John Biggs, CEO of TIAA-CREF from 1993 to 2002, recently submitted to the PCAOB a comment letter about its auditor rotation proposal. In it, Biggs voiced his support for mandatory auditor rotation.
In his capacity as CEO of TIAA-CREF, Biggs was more of an investor than a reporting corporate CEO. TIAA-CREF accepts contributions from teachers and their schools, invests them, and upon a teacher’s eventual retirement provides a pension based on the accumulation.
TIAA-CREF changed its auditor twice during Biggs’s tenure as CEO. From his experiences, he concludes that auditor quality increased as a result of the switches. Moreover, TIAA-CREF’s audit fees did not change. Biggs challenges the accepted wisdom that costs to audit firms increase 20% upon a change in auditors. He suggests that the 20% is a blue sky number proposed by people desiring to defeat the auditor rotation idea.
Biggs reasons that auditor quality increases because the departing auditor desires to leave the engagement with everything fully disclosed and in good shape. The new audit firm is able to review the working papers and decide for itself what additional investigations need to be performed.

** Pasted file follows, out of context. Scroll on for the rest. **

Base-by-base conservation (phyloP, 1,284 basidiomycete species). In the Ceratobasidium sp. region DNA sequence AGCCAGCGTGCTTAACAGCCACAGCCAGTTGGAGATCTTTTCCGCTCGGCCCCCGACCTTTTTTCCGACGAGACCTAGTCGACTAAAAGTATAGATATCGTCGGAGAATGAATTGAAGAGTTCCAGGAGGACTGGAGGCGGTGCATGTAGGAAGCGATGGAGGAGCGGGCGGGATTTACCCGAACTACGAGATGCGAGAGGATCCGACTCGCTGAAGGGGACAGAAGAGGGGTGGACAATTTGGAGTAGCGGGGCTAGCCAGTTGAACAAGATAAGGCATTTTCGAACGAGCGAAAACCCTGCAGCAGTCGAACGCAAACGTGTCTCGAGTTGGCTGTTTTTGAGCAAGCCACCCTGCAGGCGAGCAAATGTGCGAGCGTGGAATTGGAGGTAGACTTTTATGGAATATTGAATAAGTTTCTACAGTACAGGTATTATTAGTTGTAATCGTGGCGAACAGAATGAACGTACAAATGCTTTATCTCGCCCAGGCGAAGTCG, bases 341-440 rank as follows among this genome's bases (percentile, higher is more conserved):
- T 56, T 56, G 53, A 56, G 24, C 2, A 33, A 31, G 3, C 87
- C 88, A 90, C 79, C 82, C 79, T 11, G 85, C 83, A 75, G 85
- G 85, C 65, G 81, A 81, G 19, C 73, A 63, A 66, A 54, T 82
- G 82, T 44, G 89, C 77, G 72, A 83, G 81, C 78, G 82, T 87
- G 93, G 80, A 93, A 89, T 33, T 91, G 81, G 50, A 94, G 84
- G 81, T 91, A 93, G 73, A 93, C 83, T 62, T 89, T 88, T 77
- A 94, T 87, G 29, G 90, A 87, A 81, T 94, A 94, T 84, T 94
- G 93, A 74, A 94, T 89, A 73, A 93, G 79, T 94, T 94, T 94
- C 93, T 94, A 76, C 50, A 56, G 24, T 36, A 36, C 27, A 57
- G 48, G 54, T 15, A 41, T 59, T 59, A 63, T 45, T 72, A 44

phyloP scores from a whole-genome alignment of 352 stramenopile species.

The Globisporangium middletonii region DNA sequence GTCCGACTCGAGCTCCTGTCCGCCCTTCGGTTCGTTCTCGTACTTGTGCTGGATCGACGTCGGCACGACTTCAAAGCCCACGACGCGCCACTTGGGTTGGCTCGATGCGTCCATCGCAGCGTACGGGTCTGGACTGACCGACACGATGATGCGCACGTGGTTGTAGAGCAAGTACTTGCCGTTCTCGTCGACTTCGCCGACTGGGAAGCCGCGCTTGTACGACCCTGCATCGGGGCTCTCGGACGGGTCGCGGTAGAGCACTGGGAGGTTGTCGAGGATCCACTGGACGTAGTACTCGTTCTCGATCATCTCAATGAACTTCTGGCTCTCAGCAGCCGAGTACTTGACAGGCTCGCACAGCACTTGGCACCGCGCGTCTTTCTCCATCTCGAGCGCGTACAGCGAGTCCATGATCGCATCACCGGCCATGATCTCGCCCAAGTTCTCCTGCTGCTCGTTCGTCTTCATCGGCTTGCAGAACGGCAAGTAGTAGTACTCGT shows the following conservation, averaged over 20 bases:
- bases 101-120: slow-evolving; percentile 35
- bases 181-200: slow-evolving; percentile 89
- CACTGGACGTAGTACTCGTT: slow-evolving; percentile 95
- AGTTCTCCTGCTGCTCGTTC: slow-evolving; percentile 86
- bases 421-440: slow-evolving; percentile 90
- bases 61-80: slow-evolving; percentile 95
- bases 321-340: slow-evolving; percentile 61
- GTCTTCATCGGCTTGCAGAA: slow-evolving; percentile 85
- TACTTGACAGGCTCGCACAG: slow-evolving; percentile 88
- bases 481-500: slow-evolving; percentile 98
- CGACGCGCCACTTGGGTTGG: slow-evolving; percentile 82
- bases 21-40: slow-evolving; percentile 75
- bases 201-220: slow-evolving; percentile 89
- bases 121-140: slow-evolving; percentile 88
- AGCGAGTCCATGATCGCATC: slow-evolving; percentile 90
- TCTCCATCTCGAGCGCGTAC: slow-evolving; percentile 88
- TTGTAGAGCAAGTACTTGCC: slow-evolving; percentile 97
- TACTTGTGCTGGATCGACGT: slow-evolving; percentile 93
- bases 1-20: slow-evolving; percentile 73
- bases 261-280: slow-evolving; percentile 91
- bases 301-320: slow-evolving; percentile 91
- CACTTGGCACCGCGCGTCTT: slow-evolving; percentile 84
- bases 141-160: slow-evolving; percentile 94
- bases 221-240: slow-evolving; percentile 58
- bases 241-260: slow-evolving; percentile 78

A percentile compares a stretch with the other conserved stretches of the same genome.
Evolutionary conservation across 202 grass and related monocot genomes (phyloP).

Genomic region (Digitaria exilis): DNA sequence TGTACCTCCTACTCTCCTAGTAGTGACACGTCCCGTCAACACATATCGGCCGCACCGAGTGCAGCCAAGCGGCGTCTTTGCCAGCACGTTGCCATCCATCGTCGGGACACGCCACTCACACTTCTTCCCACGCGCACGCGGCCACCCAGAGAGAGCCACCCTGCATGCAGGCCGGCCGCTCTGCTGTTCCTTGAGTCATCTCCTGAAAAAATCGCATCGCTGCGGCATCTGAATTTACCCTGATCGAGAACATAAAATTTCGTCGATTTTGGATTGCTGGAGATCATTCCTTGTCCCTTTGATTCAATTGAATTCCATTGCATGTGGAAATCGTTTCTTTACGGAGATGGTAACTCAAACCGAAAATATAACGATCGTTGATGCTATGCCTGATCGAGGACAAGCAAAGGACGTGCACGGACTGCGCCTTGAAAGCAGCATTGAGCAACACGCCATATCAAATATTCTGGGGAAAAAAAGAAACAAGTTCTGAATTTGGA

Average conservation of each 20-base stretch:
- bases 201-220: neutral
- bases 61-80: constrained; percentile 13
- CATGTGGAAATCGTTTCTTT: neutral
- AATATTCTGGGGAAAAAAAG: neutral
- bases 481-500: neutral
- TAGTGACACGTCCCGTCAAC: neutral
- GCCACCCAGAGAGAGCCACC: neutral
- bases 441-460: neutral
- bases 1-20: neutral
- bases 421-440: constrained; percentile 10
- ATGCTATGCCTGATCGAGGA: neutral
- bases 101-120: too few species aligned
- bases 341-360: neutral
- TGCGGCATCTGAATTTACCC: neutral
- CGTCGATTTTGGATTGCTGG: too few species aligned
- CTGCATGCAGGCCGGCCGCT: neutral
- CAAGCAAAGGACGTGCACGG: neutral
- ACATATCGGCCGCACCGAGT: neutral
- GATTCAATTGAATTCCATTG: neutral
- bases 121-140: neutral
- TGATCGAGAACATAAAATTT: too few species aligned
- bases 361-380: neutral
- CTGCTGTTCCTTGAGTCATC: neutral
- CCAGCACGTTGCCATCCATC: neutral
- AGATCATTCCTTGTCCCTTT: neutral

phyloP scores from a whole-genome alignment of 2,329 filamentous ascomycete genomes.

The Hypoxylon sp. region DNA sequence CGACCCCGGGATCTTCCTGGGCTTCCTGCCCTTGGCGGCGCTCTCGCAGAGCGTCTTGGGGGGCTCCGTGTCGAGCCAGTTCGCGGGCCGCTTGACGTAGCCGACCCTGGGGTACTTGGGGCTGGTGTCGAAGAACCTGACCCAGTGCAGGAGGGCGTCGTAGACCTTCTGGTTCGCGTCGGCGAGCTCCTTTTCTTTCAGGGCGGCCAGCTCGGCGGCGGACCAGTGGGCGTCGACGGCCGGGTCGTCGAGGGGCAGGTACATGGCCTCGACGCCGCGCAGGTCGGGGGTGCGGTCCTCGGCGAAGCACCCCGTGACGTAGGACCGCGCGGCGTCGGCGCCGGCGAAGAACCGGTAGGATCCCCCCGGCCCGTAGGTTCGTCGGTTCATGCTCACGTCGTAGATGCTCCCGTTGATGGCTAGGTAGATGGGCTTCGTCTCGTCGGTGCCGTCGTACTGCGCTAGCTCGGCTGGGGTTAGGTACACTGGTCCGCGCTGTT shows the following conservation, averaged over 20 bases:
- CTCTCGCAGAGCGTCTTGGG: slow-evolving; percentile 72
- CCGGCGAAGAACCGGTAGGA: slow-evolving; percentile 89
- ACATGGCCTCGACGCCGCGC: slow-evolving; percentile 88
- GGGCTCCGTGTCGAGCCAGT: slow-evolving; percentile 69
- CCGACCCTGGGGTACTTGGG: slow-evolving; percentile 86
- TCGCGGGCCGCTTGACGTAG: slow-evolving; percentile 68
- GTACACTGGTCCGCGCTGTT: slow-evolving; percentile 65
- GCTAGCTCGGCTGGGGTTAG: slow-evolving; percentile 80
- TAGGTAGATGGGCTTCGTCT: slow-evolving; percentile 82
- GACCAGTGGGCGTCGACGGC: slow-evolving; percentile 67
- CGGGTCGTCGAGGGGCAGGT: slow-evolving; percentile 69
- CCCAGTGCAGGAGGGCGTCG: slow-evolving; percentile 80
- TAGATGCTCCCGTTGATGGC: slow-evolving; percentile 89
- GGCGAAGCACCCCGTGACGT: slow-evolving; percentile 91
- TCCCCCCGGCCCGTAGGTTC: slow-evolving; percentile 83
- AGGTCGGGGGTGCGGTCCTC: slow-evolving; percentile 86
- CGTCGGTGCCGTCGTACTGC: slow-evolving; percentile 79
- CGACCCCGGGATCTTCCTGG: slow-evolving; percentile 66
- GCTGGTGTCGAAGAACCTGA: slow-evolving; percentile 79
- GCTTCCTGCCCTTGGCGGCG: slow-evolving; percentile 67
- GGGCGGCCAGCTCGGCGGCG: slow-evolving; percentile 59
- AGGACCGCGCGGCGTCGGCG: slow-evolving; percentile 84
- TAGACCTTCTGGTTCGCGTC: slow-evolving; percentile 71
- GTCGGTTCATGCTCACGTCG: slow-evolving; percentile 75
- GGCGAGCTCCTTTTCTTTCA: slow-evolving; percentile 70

In his 2002 Senate testimony, Biggs had this to say:
[H]ad Enron been required to rotate its auditors every five to seven years, it is unlikely that misleading financial reporting would have continued or that the Board’s Audit Committee would have been kept in the dark, as they claim they were. It is also conceivable that, if they had been confronted by a group of different non-compliant auditors, senior management might have hesitated to engage in some of the financial manipulation they appear to have carried out. Honest financial reporting from the beginning also would likely have resulted in more reasonable stock valuations.
Biggs disagrees that an audit firm should be a corporation’s partner, and says partnership is a threat to auditor independence and trustworthy financial statements.
You can read Biggs’s comments here:
- 2011 comment letter to PCAOB in favor of auditor rotation
- 2002 Comments to the Senate Committee on Banking, Housing and Urban Affairs: Oversight Hearing on “Accounting and Investor Protection IssuesRaised by Enron and Other Public Companies.”
Thanks to Jim Hamilton for the tip.
Debit and credit – – David Albrecht